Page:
If ever there was a population needing plenty of help with financial issues in their golden years, it’s the LGBTQ+ community.
Laura LaTourette, an independent advisor in Dahlonega, Georgia, specializes in serving retirees and pre-retirees in this segment. And in interview with ThinkAdvisor, she reveals the challenges of older gays.
For example, the Silent Generation, born between 1928 and 1945, have challenges exacerbated by advanced age, like discrimination by the health care industry, estate planning issues and the decision of whether or not to marry.
Many lifelong gay partners miss out on spousal financial benefits because they’re fearful of family rejection if they wed and/or are unaware of the financial advantages marriage will bring.
LaTourette, principal of Family Wealth Management Group, whose broker-dealer is LPL Financial, is an out and outgoing lesbian who is a passionate advocate for helping other LGBTQ+ people get the financial guidance they need.
She helps other advisors serve that market by sharing best practices and suggesting “how to come out in the very conservative financial services industry,” as she puts it.
In the interview, the CFP, 60, talks of how her personal transition from a heterosexual life led to a career as a holistic wealth advisor.
She and her eight-person team, located in the town of Dahlonega (population: about 6,800), at the foothills of the Appalachian Mountains, manage assets of about $52 million. Clients are mostly LGBTQ+ and folks who have family members who are gay.
LaTourette started as an insurance sales rep in the 1980s, expanded into financial planning and opened her own advisory firm in 1998.
ThinkAdvisor recently interviewed the Michigan-born, Milwaukee-bred financial planner by phone. She was speaking from the farm she and her wife, Susan, own 10 miles outside of Dahlonega.
LaTourette is a member of the Financial Planning Association’s PridePlanners Knowledge Circle and works with the Certified Financial Planner Board of Standards to encourage younger advisors — particularly lesbians and people of color in general — to earn CFP certification.
Here are excerpts from our interview:
THINKADVISOR: Why did you choose to specialize in LGBTQ+ retirees and pre-retirees?
LAURA LATOURETTE: There are three generations of queer folks to think about, and you have to look at each through a different lens. The Silent Generation — the elders — are having a real problem because they have nowhere to go to feel safe and be taken care of in their final days — whether that’s five years or two weeks.
They’re really scared. As they get older, they have difficulty finding help with home health care; and a welcoming elder-care facility is hard to find.
What about the two younger generations?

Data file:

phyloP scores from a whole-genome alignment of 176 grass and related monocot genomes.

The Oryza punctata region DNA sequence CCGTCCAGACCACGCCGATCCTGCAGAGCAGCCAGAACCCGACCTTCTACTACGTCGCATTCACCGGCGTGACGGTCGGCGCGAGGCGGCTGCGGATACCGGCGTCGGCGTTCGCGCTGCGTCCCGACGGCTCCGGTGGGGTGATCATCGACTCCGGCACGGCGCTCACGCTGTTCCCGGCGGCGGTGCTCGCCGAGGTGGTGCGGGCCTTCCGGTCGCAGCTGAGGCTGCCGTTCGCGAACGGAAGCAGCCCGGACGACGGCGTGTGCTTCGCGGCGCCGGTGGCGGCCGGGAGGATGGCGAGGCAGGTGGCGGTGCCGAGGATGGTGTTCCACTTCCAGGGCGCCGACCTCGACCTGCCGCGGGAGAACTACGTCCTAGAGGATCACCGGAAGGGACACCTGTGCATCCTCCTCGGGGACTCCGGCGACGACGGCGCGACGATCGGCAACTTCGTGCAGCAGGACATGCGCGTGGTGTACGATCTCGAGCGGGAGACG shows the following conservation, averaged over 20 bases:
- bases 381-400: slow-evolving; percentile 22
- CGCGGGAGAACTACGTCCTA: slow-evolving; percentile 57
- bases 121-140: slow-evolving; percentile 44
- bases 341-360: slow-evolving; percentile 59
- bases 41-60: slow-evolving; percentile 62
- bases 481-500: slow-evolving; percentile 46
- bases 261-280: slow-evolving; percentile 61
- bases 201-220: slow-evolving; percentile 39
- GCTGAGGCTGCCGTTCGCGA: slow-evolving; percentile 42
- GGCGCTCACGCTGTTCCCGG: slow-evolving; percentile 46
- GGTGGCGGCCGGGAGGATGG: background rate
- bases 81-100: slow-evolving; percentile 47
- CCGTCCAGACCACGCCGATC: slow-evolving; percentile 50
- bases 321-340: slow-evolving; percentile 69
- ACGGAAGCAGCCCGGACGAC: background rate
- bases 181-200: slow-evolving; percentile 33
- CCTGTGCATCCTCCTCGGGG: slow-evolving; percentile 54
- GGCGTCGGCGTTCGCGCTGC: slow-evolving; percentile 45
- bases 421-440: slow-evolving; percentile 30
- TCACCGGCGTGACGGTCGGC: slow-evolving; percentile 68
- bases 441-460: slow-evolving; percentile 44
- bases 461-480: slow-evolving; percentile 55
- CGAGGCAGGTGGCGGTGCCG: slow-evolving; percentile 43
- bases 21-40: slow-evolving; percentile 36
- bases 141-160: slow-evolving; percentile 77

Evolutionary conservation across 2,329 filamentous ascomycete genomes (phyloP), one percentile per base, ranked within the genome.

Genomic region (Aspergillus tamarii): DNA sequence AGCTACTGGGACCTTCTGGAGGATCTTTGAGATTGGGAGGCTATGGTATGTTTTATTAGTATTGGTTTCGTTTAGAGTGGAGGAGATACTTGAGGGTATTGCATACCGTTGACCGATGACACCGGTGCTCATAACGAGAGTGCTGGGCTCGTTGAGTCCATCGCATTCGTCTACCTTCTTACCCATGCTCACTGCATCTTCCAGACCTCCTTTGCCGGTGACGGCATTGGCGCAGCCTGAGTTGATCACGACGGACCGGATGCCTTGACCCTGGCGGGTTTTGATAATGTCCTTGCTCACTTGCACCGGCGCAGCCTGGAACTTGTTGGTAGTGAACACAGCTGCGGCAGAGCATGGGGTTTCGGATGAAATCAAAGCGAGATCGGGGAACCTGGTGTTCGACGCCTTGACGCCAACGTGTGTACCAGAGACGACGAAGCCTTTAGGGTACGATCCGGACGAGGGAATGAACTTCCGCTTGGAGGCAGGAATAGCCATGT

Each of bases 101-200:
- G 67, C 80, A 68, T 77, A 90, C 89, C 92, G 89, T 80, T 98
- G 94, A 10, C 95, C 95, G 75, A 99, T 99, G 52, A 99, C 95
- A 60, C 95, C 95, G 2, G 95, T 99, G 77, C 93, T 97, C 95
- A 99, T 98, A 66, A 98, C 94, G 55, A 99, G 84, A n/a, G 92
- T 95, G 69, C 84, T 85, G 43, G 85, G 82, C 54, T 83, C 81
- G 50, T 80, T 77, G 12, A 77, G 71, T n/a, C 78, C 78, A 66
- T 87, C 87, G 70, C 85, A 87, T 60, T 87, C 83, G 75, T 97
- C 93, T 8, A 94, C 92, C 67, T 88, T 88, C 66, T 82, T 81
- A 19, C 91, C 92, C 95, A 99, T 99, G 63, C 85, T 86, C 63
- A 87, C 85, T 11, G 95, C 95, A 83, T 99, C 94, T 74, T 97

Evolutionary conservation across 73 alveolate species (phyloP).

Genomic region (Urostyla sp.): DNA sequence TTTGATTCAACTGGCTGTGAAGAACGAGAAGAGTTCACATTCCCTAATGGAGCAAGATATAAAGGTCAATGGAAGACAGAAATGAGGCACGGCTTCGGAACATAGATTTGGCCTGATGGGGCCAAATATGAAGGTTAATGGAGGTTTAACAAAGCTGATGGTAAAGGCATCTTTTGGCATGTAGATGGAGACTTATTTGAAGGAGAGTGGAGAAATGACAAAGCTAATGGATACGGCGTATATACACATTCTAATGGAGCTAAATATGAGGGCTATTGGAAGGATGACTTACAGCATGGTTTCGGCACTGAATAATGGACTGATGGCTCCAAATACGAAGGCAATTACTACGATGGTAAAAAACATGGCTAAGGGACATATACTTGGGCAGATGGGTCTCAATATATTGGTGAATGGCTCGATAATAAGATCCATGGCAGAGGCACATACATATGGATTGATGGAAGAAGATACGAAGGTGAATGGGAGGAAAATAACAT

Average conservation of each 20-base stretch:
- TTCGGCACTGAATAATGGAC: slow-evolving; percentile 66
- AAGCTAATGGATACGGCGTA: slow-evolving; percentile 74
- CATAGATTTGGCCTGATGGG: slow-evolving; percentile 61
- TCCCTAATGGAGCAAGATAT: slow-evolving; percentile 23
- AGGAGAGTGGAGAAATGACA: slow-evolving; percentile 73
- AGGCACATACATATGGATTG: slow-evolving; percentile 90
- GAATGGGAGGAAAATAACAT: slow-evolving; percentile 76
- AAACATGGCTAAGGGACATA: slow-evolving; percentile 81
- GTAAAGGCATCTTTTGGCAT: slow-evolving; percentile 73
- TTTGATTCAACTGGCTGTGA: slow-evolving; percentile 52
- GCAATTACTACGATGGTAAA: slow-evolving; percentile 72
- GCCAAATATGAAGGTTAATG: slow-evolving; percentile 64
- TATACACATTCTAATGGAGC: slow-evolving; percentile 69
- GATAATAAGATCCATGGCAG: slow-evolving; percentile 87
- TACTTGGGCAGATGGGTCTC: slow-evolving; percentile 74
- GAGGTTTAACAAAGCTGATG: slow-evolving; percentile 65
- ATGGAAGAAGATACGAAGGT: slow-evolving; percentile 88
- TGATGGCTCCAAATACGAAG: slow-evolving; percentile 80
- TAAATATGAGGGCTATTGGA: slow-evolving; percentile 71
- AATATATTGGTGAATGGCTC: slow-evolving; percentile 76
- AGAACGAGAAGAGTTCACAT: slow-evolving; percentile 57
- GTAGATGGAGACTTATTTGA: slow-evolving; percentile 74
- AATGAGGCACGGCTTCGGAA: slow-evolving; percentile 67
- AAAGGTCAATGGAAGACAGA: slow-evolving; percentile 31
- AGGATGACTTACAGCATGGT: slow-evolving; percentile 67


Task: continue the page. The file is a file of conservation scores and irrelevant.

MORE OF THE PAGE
I’m not worried about the millennials. They’re coming to terms with their self-identity very quickly. The Pride Generation, of which I’m a part, is used to fighting and advocating; so we’re going to push the limits and create what we need.
What specific financial concerns do your older gay clients have?
They’re worried about how to leave their partners their wealth without having large tax consequences. Some have never married but have been together for many years. One client couple I have who’s in their 80s have been partners for 46 years and are [just now] going to marry.
They’re having a secret wedding because they want to avoid dealing with family rejection. As I’ve been telling them, now they’ll be able to transfer wealth, Social Security and pension benefits without tax complications since spousal wealth transfer is a benefit of marriage.
What other financial challenges do LGBTQ+ people face?
Discrimination in housing, credit and wages; lack of career advancement; lack of access to health care. Many hospitals don’t recognize the partners as family if they’re unmarried.
Do you have clients who have experienced that last issue?
Yes. A couple were partners for over 15 years, and when one of [the men] was hospitalized, he was [resuscitated] five times in six weeks. His partner wanted to take him off life support, but the doctor wouldn’t allow it even though he had a health directive [authorizing his partner to make like-or-death decisions if he were incapacitated].
I went down to the hospital as a friend — not a financial advisor — and threatened legal action. LGBTQ+ partners should have the love and respect [from the medical establishment] that they give to heterosexual couples.
What other financial needs do your LGBTQ+ clients have that may be different from your heterosexual clients?
Estate planning can present complexity for married [gay] clients. For example, family dynamics such as limited acceptance or rejection can impact their plans about establishing beneficiaries and also affect planning for charitable giving.
What are challenges for younger LGBTQ+ clients?
Many couples need guidance about starting families. The financial implications of adoption and fertility treatments need to be addressed. Many adoption agencies are religious-based and reject applications from same-sex couples.
How did you get interested in working in financial services?